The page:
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Embodied and Mediated K-12 Learning in SMALLab


Members of the K-12 Embodied and Mediated Learning group have expanded our investigation of embodied teaching and learning. Our work continues to focus on the design and delivery of a mixed-reality learning environment called SMALLab. This year we launched two more SMALLab installations in schools in Arizona and New York City. This has afforded the opportunity to conduct research across three sites simultaneously.

We are addressing questions of how student-learning gains are impacted by an embodied approach to learning and how teachers are impacted by the introduction of this new technology in the classroom. We collaborate with teachers at each site to create new content and to frame an evidence-based approach to assessment. We deliver innovative STEM learning experiences and this year we have initiated a new program using interactive robotics for Special Education.

We recently created a chemistry learning scenario in SMALLab and conducted a waitlist control study on its efficacy. We wanted to compare student-learning gains from an embodied learning experience in SMALLab vs. regular hands-on instruction in the science classroom. The study design replicated our prior research in an Earth Science classroom, but here we worked with new content and different students and teachers. We implemented a learning scenario where students simulate the process of Titration while interacting with the system at a molecular level. Fifty-three 10th and 11th graders were divided into two groups. Group 1 received 3 days of regular instruction regarding titration, followed by 3 days of the SMALLab treatment. Simultaneously, Group 2 received 3 days of the SMALLab treatment, followed by 3 days of regular classroom instruction. To measure student achievement, we used an invariant concept test with items derived from our teacher’s existing instructional materials.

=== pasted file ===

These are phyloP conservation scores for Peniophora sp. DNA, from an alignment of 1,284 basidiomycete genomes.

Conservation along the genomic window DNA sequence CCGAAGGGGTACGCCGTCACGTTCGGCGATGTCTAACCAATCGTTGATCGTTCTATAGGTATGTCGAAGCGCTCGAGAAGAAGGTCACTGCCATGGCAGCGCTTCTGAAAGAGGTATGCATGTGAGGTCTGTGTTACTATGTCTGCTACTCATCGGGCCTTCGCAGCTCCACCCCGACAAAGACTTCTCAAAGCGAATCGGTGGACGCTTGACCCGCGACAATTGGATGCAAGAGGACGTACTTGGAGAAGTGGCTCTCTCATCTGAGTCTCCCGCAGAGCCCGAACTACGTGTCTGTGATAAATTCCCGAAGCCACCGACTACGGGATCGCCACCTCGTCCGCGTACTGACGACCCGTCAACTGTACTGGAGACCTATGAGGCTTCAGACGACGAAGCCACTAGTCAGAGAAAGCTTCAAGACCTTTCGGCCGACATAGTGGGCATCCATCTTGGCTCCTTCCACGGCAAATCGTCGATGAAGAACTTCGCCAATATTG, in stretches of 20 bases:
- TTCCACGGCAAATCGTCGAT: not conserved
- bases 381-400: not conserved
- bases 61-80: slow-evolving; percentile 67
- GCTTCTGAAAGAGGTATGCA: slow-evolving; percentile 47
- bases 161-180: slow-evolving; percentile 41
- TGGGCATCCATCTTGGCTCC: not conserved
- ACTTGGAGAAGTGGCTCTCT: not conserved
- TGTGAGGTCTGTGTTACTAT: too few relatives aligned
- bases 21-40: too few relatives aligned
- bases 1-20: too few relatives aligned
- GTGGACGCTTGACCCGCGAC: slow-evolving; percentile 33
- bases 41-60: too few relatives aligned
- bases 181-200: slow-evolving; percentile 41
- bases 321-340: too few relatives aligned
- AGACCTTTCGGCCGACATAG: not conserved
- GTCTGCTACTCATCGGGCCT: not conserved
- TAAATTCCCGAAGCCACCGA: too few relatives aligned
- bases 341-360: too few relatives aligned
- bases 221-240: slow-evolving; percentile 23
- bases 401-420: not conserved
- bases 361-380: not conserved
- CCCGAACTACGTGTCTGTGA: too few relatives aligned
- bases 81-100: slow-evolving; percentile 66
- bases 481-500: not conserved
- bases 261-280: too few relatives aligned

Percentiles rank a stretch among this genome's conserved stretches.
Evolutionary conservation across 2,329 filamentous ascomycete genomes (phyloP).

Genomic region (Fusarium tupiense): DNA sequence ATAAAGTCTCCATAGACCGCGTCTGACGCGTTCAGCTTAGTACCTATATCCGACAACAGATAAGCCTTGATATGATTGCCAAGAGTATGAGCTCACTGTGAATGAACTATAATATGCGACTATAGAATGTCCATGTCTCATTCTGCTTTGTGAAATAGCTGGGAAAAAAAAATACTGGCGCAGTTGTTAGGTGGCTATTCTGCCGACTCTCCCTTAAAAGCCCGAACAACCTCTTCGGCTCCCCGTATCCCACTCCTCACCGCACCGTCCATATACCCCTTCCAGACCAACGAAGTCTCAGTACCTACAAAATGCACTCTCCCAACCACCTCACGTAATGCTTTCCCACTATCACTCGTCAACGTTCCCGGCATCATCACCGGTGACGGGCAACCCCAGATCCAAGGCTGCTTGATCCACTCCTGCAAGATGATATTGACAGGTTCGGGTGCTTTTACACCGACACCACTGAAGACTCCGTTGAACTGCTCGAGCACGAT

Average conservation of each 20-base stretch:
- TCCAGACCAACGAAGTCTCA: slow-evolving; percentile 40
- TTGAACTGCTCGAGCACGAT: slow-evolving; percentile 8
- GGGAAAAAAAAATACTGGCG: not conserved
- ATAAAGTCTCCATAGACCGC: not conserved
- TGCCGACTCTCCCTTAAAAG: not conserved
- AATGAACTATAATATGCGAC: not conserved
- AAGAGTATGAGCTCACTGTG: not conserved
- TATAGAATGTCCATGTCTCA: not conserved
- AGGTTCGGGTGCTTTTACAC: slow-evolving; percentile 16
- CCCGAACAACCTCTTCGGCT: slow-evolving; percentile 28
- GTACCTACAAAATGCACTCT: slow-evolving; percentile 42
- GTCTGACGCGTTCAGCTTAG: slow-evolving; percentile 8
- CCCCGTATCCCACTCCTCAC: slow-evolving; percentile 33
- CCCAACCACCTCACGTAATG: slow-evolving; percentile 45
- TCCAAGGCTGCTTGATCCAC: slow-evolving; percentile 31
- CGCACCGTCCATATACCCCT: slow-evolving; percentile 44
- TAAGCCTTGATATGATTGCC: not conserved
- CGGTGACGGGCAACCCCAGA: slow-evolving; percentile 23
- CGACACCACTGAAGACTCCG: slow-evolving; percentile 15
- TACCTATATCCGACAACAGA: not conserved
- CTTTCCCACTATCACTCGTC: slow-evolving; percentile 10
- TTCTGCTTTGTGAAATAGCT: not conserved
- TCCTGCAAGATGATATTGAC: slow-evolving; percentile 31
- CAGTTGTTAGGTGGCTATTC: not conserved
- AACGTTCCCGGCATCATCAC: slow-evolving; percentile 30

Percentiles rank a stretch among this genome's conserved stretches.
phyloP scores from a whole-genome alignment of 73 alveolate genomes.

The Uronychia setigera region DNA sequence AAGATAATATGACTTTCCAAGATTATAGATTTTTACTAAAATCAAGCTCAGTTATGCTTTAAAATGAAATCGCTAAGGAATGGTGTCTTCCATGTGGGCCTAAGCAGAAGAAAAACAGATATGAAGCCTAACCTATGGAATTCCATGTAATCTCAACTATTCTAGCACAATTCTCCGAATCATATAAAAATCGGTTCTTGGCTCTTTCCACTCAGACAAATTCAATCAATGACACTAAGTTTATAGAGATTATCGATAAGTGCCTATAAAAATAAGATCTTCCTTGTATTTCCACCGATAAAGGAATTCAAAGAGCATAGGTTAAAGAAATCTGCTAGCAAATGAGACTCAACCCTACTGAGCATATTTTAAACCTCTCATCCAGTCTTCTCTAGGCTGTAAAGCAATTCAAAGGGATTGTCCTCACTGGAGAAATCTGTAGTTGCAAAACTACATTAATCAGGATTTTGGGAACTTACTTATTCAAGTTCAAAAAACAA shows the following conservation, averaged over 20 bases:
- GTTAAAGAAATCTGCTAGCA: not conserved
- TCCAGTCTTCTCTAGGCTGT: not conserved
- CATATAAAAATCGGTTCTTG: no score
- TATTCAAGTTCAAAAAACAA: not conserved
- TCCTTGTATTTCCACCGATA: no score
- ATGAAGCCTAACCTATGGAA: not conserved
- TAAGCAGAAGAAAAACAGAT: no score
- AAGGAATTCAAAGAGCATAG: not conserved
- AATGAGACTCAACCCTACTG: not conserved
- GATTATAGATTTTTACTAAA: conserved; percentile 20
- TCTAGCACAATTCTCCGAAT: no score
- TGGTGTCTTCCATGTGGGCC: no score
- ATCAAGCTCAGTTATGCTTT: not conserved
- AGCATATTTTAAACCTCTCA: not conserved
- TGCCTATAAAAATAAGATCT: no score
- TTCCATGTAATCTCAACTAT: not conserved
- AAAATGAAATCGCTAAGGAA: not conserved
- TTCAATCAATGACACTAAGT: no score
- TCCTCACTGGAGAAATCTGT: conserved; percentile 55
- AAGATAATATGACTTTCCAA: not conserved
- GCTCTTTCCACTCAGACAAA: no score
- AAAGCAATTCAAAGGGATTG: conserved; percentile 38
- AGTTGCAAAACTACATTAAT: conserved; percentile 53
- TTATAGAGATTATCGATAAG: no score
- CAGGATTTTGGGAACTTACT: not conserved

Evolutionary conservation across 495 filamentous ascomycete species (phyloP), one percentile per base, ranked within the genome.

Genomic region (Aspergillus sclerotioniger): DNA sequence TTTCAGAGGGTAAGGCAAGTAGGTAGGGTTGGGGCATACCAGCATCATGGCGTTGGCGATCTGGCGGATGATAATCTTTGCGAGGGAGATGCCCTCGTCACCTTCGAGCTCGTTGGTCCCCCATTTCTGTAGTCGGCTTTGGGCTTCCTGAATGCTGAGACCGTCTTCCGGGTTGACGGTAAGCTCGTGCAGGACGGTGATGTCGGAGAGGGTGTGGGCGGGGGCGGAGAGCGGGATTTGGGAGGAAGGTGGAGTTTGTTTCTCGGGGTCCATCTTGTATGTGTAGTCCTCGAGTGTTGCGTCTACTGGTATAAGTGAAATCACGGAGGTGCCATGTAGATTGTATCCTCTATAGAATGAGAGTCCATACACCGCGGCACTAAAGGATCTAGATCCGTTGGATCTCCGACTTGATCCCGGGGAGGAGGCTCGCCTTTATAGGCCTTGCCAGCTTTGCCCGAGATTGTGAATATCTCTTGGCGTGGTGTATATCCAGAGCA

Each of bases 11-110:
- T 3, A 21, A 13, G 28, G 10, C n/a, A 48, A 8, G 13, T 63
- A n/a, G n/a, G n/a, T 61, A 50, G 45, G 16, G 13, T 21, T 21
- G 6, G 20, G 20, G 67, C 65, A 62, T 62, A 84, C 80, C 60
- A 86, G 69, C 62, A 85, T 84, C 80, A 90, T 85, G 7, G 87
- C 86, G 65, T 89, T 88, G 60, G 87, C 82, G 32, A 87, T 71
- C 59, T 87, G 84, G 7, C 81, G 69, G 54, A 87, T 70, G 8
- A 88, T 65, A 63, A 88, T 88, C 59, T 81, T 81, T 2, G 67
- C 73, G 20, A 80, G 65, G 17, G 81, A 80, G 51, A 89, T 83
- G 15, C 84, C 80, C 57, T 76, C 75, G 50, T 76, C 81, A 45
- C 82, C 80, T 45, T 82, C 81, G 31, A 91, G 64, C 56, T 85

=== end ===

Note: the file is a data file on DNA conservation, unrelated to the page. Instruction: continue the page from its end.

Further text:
We administered this test at pre-, mid- and post- treatment times for both groups. Analysis of mean scores shows that both groups were matched at pretest. Group 1 made significant gains from pre-test to mid-test (Lecture), but highly significant gains from mid-test to post-test (SMALLab). Group 2 made highly significant gains from pre-test to mid-test (SMALLab) and a non-significant change from mid-test to post-test (Lecture). This supports our hypothesis that SMALLab learning can lead to significantly better learning gains than traditional classroom instruction. It validates our prior work and offers compelling evidence for the efficacy of our approach.

One of our IGERT trainees, Lisa Tolentino, has also led a group of university researchers and K-12 teachers to investigate the efficacy of SMALLab learning for students with Autism Spectrum Disorder. Their focus is to build social interaction skills and to support effective help seeking behaviors among students. SMALLab is a compelling environment for working with this population given its intuitive form of interaction and the highly multimodal types of feedback it provides. Lisa has led the group in designing a set of game-based learning experiences that use interactive robotics. In a pilot study, we conducted a set of baseline observations of students’ verbal and physical help seeking behaviors in their regular classroom. We then observed their behavior during a similar learning scenario in SMALLab before collecting a third set of observations in their regular classroom. We coded the degree to which they were able to seek help from a teacher when new information or materials were required to complete a task.

We found clear evidence that students were more effective in SMALLab than in their regular classroom and that there is data to suggest that there were meaningful carry over effects when they returned to the regular classroom. We hypothesize that this is due to an increase in motivation and engagement in SMALLab combined with a strong affinity for their robotic learning companions.